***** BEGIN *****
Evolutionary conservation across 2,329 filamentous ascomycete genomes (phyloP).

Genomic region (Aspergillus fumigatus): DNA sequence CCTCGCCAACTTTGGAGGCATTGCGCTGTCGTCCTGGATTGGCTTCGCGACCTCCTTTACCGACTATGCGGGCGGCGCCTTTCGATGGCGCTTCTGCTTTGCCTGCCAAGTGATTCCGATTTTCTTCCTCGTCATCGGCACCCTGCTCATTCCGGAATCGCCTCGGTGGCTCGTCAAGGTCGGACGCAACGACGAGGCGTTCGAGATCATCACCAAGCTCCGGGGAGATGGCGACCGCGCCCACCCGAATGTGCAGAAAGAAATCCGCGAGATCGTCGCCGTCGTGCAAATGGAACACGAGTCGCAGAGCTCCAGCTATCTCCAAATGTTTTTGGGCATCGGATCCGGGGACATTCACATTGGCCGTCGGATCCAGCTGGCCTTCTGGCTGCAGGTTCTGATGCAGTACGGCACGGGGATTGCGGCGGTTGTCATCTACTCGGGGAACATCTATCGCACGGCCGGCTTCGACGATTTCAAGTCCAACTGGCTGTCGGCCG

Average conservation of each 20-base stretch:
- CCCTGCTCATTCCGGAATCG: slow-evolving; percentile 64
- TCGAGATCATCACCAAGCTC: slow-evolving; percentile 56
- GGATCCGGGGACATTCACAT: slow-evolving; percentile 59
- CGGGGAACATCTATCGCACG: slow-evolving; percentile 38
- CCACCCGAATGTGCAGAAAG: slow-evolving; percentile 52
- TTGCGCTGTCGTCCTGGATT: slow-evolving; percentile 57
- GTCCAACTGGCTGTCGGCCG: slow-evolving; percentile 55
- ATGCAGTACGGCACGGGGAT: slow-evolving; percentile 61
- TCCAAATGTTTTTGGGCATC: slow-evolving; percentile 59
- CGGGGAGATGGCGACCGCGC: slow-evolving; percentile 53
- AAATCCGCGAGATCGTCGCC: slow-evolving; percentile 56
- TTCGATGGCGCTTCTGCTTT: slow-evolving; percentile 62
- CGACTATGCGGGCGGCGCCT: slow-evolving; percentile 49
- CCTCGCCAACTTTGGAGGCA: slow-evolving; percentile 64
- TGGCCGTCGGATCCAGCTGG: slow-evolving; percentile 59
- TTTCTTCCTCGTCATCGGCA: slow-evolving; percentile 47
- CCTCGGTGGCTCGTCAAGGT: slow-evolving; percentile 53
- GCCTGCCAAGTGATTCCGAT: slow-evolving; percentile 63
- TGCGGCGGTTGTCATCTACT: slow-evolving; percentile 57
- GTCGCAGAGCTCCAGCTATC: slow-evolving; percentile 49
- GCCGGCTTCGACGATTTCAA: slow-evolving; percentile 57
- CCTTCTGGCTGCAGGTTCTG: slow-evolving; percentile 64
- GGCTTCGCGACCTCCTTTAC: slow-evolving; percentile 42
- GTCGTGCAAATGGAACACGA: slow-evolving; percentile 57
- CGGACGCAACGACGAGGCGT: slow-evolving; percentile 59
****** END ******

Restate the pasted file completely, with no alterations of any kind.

Evolutionary conservation across 2,329 filamentous ascomycete genomes (phyloP).

Genomic region (Aspergillus fumigatus): DNA sequence CCTCGCCAACTTTGGAGGCATTGCGCTGTCGTCCTGGATTGGCTTCGCGACCTCCTTTACCGACTATGCGGGCGGCGCCTTTCGATGGCGCTTCTGCTTTGCCTGCCAAGTGATTCCGATTTTCTTCCTCGTCATCGGCACCCTGCTCATTCCGGAATCGCCTCGGTGGCTCGTCAAGGTCGGACGCAACGACGAGGCGTTCGAGATCATCACCAAGCTCCGGGGAGATGGCGACCGCGCCCACCCGAATGTGCAGAAAGAAATCCGCGAGATCGTCGCCGTCGTGCAAATGGAACACGAGTCGCAGAGCTCCAGCTATCTCCAAATGTTTTTGGGCATCGGATCCGGGGACATTCACATTGGCCGTCGGATCCAGCTGGCCTTCTGGCTGCAGGTTCTGATGCAGTACGGCACGGGGATTGCGGCGGTTGTCATCTACTCGGGGAACATCTATCGCACGGCCGGCTTCGACGATTTCAAGTCCAACTGGCTGTCGGCCG

Average conservation of each 20-base stretch:
- CCCTGCTCATTCCGGAATCG: slow-evolving; percentile 64
- TCGAGATCATCACCAAGCTC: slow-evolving; percentile 56
- GGATCCGGGGACATTCACAT: slow-evolving; percentile 59
- CGGGGAACATCTATCGCACG: slow-evolving; percentile 38
- CCACCCGAATGTGCAGAAAG: slow-evolving; percentile 52
- TTGCGCTGTCGTCCTGGATT: slow-evolving; percentile 57
- GTCCAACTGGCTGTCGGCCG: slow-evolving; percentile 55
- ATGCAGTACGGCACGGGGAT: slow-evolving; percentile 61
- TCCAAATGTTTTTGGGCATC: slow-evolving; percentile 59
- CGGGGAGATGGCGACCGCGC: slow-evolving; percentile 53
- AAATCCGCGAGATCGTCGCC: slow-evolving; percentile 56
- TTCGATGGCGCTTCTGCTTT: slow-evolving; percentile 62
- CGACTATGCGGGCGGCGCCT: slow-evolving; percentile 49
- CCTCGCCAACTTTGGAGGCA: slow-evolving; percentile 64
- TGGCCGTCGGATCCAGCTGG: slow-evolving; percentile 59
- TTTCTTCCTCGTCATCGGCA: slow-evolving; percentile 47
- CCTCGGTGGCTCGTCAAGGT: slow-evolving; percentile 53
- GCCTGCCAAGTGATTCCGAT: slow-evolving; percentile 63
- TGCGGCGGTTGTCATCTACT: slow-evolving; percentile 57
- GTCGCAGAGCTCCAGCTATC: slow-evolving; percentile 49
- GCCGGCTTCGACGATTTCAA: slow-evolving; percentile 57
- CCTTCTGGCTGCAGGTTCTG: slow-evolving; percentile 64
- GGCTTCGCGACCTCCTTTAC: slow-evolving; percentile 42
- GTCGTGCAAATGGAACACGA: slow-evolving; percentile 57
- CGGACGCAACGACGAGGCGT: slow-evolving; percentile 59